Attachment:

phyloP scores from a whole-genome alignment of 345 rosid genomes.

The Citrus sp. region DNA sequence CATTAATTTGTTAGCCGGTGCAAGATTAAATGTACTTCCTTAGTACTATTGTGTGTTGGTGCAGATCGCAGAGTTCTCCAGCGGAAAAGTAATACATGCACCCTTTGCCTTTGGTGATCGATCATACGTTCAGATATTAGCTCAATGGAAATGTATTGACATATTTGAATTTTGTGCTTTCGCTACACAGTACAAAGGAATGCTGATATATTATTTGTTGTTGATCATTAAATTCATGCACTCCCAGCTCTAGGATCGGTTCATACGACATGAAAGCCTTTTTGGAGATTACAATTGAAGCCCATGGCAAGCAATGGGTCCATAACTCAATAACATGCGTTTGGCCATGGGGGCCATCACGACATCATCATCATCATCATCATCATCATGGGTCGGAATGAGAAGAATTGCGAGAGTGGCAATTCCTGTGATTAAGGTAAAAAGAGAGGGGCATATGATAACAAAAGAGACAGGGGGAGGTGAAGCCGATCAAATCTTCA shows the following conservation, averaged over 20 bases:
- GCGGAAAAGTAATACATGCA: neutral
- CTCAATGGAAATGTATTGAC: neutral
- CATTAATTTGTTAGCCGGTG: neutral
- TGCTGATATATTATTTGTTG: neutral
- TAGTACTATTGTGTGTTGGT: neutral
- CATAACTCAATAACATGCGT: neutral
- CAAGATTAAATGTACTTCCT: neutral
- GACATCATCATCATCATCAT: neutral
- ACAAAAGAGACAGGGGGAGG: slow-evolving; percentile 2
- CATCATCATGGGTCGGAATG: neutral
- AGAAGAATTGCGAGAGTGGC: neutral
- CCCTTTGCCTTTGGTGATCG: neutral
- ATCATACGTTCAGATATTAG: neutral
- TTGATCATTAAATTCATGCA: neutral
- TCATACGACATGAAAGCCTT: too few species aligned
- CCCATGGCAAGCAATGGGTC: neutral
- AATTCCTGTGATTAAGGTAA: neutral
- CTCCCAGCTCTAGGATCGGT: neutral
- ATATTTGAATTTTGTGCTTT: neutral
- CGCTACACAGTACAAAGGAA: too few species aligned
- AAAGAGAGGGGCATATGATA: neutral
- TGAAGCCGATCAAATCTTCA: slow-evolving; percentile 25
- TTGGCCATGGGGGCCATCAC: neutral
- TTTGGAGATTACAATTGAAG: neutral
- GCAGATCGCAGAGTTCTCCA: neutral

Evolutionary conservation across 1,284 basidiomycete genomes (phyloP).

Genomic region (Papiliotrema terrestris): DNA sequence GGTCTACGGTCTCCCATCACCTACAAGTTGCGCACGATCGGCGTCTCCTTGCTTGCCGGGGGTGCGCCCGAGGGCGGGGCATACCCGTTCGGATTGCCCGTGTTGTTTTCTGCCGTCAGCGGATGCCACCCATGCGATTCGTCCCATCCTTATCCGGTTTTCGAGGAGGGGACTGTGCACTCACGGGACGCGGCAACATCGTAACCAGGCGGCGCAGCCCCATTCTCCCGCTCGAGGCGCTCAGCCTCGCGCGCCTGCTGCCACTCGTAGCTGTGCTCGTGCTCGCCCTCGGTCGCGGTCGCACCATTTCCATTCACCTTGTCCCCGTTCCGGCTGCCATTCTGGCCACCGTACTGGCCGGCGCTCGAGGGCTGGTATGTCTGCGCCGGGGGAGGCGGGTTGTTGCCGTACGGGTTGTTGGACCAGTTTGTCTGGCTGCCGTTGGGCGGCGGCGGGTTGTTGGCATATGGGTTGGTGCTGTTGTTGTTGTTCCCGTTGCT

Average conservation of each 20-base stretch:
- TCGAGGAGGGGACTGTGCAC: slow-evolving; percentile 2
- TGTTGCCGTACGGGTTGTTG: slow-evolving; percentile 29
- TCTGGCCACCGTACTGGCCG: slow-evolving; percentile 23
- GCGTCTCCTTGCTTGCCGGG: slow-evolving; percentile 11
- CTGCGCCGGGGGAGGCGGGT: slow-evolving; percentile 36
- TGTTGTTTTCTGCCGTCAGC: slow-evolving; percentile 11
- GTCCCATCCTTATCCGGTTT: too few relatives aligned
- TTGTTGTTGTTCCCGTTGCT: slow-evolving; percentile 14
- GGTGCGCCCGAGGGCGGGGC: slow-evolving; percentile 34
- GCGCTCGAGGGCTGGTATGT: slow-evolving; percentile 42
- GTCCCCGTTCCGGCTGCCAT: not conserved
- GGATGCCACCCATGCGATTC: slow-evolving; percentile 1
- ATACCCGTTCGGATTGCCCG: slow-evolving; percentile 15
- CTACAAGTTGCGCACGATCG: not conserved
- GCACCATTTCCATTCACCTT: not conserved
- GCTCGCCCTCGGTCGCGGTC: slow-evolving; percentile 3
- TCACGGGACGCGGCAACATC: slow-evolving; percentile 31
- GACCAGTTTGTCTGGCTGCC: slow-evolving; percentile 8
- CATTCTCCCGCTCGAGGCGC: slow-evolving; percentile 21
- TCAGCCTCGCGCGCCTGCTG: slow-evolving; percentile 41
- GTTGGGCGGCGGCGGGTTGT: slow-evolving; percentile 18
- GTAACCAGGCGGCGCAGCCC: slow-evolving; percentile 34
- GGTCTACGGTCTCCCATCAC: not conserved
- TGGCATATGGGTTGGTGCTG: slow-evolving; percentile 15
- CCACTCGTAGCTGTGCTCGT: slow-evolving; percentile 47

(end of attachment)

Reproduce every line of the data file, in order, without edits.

phyloP scores from a whole-genome alignment of 345 rosid genomes.

The Citrus sp. region DNA sequence CATTAATTTGTTAGCCGGTGCAAGATTAAATGTACTTCCTTAGTACTATTGTGTGTTGGTGCAGATCGCAGAGTTCTCCAGCGGAAAAGTAATACATGCACCCTTTGCCTTTGGTGATCGATCATACGTTCAGATATTAGCTCAATGGAAATGTATTGACATATTTGAATTTTGTGCTTTCGCTACACAGTACAAAGGAATGCTGATATATTATTTGTTGTTGATCATTAAATTCATGCACTCCCAGCTCTAGGATCGGTTCATACGACATGAAAGCCTTTTTGGAGATTACAATTGAAGCCCATGGCAAGCAATGGGTCCATAACTCAATAACATGCGTTTGGCCATGGGGGCCATCACGACATCATCATCATCATCATCATCATCATGGGTCGGAATGAGAAGAATTGCGAGAGTGGCAATTCCTGTGATTAAGGTAAAAAGAGAGGGGCATATGATAACAAAAGAGACAGGGGGAGGTGAAGCCGATCAAATCTTCA shows the following conservation, averaged over 20 bases:
- GCGGAAAAGTAATACATGCA: neutral
- CTCAATGGAAATGTATTGAC: neutral
- CATTAATTTGTTAGCCGGTG: neutral
- TGCTGATATATTATTTGTTG: neutral
- TAGTACTATTGTGTGTTGGT: neutral
- CATAACTCAATAACATGCGT: neutral
- CAAGATTAAATGTACTTCCT: neutral
- GACATCATCATCATCATCAT: neutral
- ACAAAAGAGACAGGGGGAGG: slow-evolving; percentile 2
- CATCATCATGGGTCGGAATG: neutral
- AGAAGAATTGCGAGAGTGGC: neutral
- CCCTTTGCCTTTGGTGATCG: neutral
- ATCATACGTTCAGATATTAG: neutral
- TTGATCATTAAATTCATGCA: neutral
- TCATACGACATGAAAGCCTT: too few species aligned
- CCCATGGCAAGCAATGGGTC: neutral
- AATTCCTGTGATTAAGGTAA: neutral
- CTCCCAGCTCTAGGATCGGT: neutral
- ATATTTGAATTTTGTGCTTT: neutral
- CGCTACACAGTACAAAGGAA: too few species aligned
- AAAGAGAGGGGCATATGATA: neutral
- TGAAGCCGATCAAATCTTCA: slow-evolving; percentile 25
- TTGGCCATGGGGGCCATCAC: neutral
- TTTGGAGATTACAATTGAAG: neutral
- GCAGATCGCAGAGTTCTCCA: neutral

Evolutionary conservation across 1,284 basidiomycete genomes (phyloP).

Genomic region (Papiliotrema terrestris): DNA sequence GGTCTACGGTCTCCCATCACCTACAAGTTGCGCACGATCGGCGTCTCCTTGCTTGCCGGGGGTGCGCCCGAGGGCGGGGCATACCCGTTCGGATTGCCCGTGTTGTTTTCTGCCGTCAGCGGATGCCACCCATGCGATTCGTCCCATCCTTATCCGGTTTTCGAGGAGGGGACTGTGCACTCACGGGACGCGGCAACATCGTAACCAGGCGGCGCAGCCCCATTCTCCCGCTCGAGGCGCTCAGCCTCGCGCGCCTGCTGCCACTCGTAGCTGTGCTCGTGCTCGCCCTCGGTCGCGGTCGCACCATTTCCATTCACCTTGTCCCCGTTCCGGCTGCCATTCTGGCCACCGTACTGGCCGGCGCTCGAGGGCTGGTATGTCTGCGCCGGGGGAGGCGGGTTGTTGCCGTACGGGTTGTTGGACCAGTTTGTCTGGCTGCCGTTGGGCGGCGGCGGGTTGTTGGCATATGGGTTGGTGCTGTTGTTGTTGTTCCCGTTGCT

Average conservation of each 20-base stretch:
- TCGAGGAGGGGACTGTGCAC: slow-evolving; percentile 2
- TGTTGCCGTACGGGTTGTTG: slow-evolving; percentile 29
- TCTGGCCACCGTACTGGCCG: slow-evolving; percentile 23
- GCGTCTCCTTGCTTGCCGGG: slow-evolving; percentile 11
- CTGCGCCGGGGGAGGCGGGT: slow-evolving; percentile 36
- TGTTGTTTTCTGCCGTCAGC: slow-evolving; percentile 11
- GTCCCATCCTTATCCGGTTT: too few relatives aligned
- TTGTTGTTGTTCCCGTTGCT: slow-evolving; percentile 14
- GGTGCGCCCGAGGGCGGGGC: slow-evolving; percentile 34
- GCGCTCGAGGGCTGGTATGT: slow-evolving; percentile 42
- GTCCCCGTTCCGGCTGCCAT: not conserved
- GGATGCCACCCATGCGATTC: slow-evolving; percentile 1
- ATACCCGTTCGGATTGCCCG: slow-evolving; percentile 15
- CTACAAGTTGCGCACGATCG: not conserved
- GCACCATTTCCATTCACCTT: not conserved
- GCTCGCCCTCGGTCGCGGTC: slow-evolving; percentile 3
- TCACGGGACGCGGCAACATC: slow-evolving; percentile 31
- GACCAGTTTGTCTGGCTGCC: slow-evolving; percentile 8
- CATTCTCCCGCTCGAGGCGC: slow-evolving; percentile 21
- TCAGCCTCGCGCGCCTGCTG: slow-evolving; percentile 41
- GTTGGGCGGCGGCGGGTTGT: slow-evolving; percentile 18
- GTAACCAGGCGGCGCAGCCC: slow-evolving; percentile 34
- GGTCTACGGTCTCCCATCAC: not conserved
- TGGCATATGGGTTGGTGCTG: slow-evolving; percentile 15
- CCACTCGTAGCTGTGCTCGT: slow-evolving; percentile 47